And if you think about the Church's view on contraception, I'd presume priests and their wives would kind of be expected to demonstrate their ability to have a large number of children, in keeping with church teaching. It would be hugely expensive.
It was also so the priest could fully devote himself to his parish, without pesky things like demands of own family getting in the way.
David Lodge mentioned this reason in How Far Can You Go? in terms of Vatican II's acknowledgement that sex was in itself a Good Thing and with the advent of reliable contraception - why should priests/monks/nuns not marry each other and take vows of sterility not celibacy?
A priest is supposed to put his congregation first, not his wife and children. That is why Catholics call them Father. Also a married priest is less likely to want to work/live in impoverished areas if he has children himself.
With regard to the sex scandals, the victims have on the whole been young boys or men. Having a wife would do nothing to address this problem, and it is simplistic and insulting to believe that paedophilia can be 'cured' by a healthy sexual relationship.
The financial considerations would also be massive in an age where the church is struggling anyway. Personally I don't believe a married clergy will be happening soon.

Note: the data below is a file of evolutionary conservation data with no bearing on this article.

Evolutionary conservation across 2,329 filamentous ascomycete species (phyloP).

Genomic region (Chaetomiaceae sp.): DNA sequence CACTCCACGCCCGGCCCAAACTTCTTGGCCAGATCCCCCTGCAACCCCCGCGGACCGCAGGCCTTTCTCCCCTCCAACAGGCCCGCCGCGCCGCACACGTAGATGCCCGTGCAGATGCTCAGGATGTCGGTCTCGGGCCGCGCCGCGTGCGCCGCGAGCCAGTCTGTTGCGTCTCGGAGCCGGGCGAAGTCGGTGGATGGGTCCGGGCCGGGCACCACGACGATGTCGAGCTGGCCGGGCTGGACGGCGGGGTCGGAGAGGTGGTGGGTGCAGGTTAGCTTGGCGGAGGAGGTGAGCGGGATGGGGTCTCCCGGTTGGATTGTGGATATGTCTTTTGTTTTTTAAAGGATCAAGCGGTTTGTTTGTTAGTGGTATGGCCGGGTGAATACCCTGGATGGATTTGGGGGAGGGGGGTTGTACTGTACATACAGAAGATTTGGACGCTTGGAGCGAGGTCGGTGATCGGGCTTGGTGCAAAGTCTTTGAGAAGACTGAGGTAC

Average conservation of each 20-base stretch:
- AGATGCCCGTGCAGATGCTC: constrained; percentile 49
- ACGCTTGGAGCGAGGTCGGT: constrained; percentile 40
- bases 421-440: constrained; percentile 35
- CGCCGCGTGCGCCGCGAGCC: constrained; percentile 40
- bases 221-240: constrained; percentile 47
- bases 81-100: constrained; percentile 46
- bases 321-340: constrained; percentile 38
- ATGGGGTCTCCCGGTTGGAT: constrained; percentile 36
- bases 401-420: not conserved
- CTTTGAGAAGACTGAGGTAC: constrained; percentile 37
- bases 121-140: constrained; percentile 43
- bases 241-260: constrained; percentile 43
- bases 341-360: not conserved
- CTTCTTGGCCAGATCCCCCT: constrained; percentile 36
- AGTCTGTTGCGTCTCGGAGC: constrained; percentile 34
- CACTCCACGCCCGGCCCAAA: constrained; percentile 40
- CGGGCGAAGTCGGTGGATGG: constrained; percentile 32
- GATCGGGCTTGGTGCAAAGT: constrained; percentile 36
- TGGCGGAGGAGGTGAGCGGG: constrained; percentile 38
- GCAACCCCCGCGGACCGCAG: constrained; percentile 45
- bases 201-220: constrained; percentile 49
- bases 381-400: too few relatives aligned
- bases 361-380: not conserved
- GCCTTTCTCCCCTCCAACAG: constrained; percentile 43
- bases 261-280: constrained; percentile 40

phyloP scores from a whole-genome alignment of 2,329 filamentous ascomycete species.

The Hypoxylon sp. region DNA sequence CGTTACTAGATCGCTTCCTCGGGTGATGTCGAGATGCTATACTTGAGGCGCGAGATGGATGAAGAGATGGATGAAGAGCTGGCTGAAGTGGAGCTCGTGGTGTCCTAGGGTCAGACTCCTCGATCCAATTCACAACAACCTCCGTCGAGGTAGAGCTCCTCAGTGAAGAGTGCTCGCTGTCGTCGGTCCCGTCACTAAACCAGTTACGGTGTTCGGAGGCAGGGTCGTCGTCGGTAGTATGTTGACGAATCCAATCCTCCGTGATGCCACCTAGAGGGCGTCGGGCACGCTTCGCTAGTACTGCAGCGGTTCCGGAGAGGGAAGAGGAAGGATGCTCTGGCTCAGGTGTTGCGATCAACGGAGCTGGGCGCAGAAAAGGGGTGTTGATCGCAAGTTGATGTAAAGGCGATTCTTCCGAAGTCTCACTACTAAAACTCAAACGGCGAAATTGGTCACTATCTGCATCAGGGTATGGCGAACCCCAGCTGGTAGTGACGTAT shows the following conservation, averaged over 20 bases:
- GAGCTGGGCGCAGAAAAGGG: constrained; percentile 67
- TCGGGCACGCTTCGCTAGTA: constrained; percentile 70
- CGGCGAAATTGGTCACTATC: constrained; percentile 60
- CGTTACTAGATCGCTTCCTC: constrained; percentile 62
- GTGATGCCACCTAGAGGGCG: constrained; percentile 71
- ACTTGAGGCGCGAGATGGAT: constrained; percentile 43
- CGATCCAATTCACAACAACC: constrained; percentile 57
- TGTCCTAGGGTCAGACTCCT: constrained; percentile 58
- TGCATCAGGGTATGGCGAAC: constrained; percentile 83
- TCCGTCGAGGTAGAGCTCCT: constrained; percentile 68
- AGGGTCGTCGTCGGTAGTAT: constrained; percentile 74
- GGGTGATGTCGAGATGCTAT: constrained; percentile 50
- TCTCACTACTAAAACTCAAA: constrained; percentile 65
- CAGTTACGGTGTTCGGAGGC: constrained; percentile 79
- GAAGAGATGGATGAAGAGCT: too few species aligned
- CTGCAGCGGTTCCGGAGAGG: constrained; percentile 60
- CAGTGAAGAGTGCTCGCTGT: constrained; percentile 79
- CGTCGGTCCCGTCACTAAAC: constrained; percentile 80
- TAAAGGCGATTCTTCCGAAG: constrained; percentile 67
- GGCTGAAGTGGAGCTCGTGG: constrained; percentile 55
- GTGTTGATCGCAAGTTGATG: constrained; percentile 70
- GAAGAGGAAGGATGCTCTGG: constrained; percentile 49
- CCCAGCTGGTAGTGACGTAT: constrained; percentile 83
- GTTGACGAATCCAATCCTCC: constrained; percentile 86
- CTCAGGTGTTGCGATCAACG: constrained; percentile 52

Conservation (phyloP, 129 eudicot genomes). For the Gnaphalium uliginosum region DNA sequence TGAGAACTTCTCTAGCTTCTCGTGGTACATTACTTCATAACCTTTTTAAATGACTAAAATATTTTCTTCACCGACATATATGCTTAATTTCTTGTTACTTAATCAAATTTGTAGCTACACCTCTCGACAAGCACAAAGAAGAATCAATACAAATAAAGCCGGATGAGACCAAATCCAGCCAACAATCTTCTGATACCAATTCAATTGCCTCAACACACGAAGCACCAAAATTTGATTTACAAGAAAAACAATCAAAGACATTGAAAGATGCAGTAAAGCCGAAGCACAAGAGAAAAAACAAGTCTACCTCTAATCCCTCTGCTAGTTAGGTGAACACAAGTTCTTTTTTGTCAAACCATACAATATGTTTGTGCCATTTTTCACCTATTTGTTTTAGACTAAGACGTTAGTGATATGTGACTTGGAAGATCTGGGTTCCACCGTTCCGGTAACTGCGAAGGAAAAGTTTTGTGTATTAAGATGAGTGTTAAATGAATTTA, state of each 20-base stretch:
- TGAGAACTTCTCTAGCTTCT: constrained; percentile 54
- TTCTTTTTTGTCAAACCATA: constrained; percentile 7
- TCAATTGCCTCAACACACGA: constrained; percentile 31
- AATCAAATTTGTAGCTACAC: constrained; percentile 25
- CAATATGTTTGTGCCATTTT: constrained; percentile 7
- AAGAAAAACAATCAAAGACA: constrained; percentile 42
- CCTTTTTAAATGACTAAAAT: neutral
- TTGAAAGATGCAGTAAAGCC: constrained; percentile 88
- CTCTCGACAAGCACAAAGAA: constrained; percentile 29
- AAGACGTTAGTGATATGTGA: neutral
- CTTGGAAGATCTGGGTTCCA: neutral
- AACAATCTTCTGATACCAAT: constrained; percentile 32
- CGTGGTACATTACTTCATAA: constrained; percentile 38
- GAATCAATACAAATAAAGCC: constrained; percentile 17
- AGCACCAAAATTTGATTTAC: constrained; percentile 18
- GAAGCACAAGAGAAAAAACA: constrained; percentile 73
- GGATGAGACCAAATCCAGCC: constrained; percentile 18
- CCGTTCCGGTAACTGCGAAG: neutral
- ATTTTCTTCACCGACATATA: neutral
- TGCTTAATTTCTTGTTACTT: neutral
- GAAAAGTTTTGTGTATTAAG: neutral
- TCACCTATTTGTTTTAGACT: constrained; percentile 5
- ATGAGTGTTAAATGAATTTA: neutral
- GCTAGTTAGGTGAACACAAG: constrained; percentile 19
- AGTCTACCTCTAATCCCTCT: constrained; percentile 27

If a Catholic Priest married, then presumably his wife would also be working and she could contribute to supporting the family too
The Catholic Church needs to okay contraception and okay married Priests, then I think the financial concerns wouldn't be an issue.
priests were allowed to marry up until 13th century then there was a change in canon, while biblically there is a suggestion that Paul was unmarried it is a suggestion not definite but St peter according to gosples was definitely married as Jesus healed his wife's mother As pope is supposed to be St peter's successor seems unlikely that marrying is forbidden
the bible passage does say that those that are unmarried can give a lot more time to the church/gospel as those that are married obviously have to give time to spouse and/or children as well
when Timothy says elders should be husband of one wife I do not think it means they must be married but rather that they should only have one wife not a mistress/ concubine/ slave girl etc as well, I think Bible makes it clear there is no obligation to get married but rather it is better to be married than to struggle continually with sexual desire, " some are born eunuchs, some chose to be eunuchs and for some are for the gospels sake" so celibacy is an biblical option but it should not be compulsory any more than marriage should be compulsory
the inheritance problem is dealt with in most churches by the manse/vicarage being church property so when you cease to be minister/vicar the church gets house back; normally if the minster dies in office the surviving family have 6-12 months to find new accommodation
I do not think the church would need to pay married priests more as often spouse works too and very very few priests are in 1 bed flats most priests houses are amply big enough for a standard family
the only difference i see would be whether they paid widows pensions over and above standard pensions
the church is not legally obliged to support any number of children any more than any other employer